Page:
As well as facilitating financing for their clients, accountancy practices might themselves need to borrow – to provide working capital, fund acquisitions or support growth, among other reasons.
Traditionally, accountants have been looked upon favourably by lenders but increasingly algorithms drive decisions, not the advantageous prejudices of bank managers.
With that in mind, what can you do to ensure a “computer says yes” outcome when your practice approaches lenders?
Easier said than done: be profitable
It’s obvious, of course, but evidence of long-term profitability will immediately get you over the biggest hurdle on the way to accessing borrowing.
That means proof that your accountancy firm has been profitable in the past and is forecast to be profitable in future.
When it comes to accessing working capital during a cashflow crunch, there’s no room for storytelling. Rather, it’s about providing:
accurate, up-to-date accounts
and bank statements.
As accountants, you’re used to helping your clients track against KPIs, produce detailed management accounts and undertake regular forecasting. This is really about taking your own medicine.
Target high-value clients
This will be more important in the context of acquisition finance – again, when it comes to working capital, the decision making is more mechanical.
Why are firms with high-value clients seen as desirable by lenders? Because it’s a proxy measure of your credibility, your ability to generate lucrative business and of strong management.
Accountants and industry gurus have been talking about the pivot from compliance to advisory work for years now, driven in part by the existential threat posed by cloud accounting software. Increasing the value of your clients makes that an urgent need.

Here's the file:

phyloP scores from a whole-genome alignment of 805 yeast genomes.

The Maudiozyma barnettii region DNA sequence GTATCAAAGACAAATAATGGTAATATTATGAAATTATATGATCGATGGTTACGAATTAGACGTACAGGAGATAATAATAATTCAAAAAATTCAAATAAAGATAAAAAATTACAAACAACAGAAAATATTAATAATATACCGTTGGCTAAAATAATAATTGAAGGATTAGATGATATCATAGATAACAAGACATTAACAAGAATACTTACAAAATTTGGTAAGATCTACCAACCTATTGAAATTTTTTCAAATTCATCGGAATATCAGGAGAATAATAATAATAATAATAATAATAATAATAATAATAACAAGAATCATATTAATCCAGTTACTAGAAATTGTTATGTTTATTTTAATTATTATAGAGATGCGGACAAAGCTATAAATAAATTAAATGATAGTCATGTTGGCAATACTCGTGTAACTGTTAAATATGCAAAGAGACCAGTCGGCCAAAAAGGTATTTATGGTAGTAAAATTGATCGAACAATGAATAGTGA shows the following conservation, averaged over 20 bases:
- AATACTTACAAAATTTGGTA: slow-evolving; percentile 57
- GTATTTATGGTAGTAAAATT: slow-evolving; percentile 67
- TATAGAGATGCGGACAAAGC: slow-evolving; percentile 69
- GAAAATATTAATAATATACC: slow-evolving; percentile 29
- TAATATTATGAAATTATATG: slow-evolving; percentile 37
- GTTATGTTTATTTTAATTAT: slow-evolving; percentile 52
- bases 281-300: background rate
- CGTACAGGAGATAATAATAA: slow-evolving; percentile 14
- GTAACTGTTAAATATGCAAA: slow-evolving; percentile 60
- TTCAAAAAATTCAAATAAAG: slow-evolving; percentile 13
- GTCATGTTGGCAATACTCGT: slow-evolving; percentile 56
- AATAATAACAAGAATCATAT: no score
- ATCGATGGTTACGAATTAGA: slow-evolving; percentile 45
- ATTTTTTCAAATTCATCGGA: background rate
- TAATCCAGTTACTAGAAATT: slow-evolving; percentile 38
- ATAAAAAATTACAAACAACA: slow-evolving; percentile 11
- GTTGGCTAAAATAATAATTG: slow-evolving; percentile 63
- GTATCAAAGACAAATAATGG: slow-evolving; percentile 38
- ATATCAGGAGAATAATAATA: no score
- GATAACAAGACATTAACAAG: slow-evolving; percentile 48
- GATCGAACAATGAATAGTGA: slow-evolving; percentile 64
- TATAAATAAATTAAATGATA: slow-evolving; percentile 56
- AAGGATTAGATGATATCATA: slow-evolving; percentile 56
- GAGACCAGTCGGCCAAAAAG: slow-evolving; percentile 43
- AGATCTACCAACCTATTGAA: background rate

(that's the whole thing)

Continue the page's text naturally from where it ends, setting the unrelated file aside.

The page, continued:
Compliance work can increasingly be automated, outsourced and delivered through ultra-competitive fixed-fee pricing models. Advisory work, on the other hand, requires expertise, experience and judgement.
Using Capitalise to launch your own capital advisory service would be one way to attract new clients and increase revenue from those already on your books.
With stability and long-term profitability in mind, much as with stock market investments, balancing the risk profile of your client base is sensible.
In recent years, accounting firms which had made good money working with contractors have had the rug pulled out from under them by changes to IR35.
Equally, those which specialised in retail, hospitality and leisure have found 2020/21 both hectic and worrying – how many of their clients will survive in the long term?
To avoid placing too much weight on a single service or client group, you might consider targeting:
two established sectors, such as construction and healthcare
and one growing sector, such as eCommerce.
Invest in your brand
Finally, there’s something we know many accountants resist, because it’s intangible and can feel ‘fluffy’ – marketing and branding.
It’s brutally simple, really: your firm is collateral and a strong brand makes it more likely the lender will be able to quickly realise the value of your firm if it comes to that.
More positively, a strong, professional image speaks, again, to the credibility of management and will also make your firm more competitive in a crowded market.
What are the options for growth finance?
Assuming you’ve ticked all of the above boxes and can present a strong case to lenders, accountants don’t have unlimited choice when it comes to lending products.
Invoice finance, for example, while often an option for businesses, won’t typically generate much capital for an accountancy practice who often bill monthly.
That’s perhaps why so many accountants rely solely on bank overdrafts to provide additional working capital.
One product that’s increasingly popular with professional services firms is the cash flow facility. It provides the option to spread large annual payments, such as professional subs or indemnity insurance, over an extended period.
For more practical, in-depth advice on growing your practice read our exclusive guide to funding and borrowing.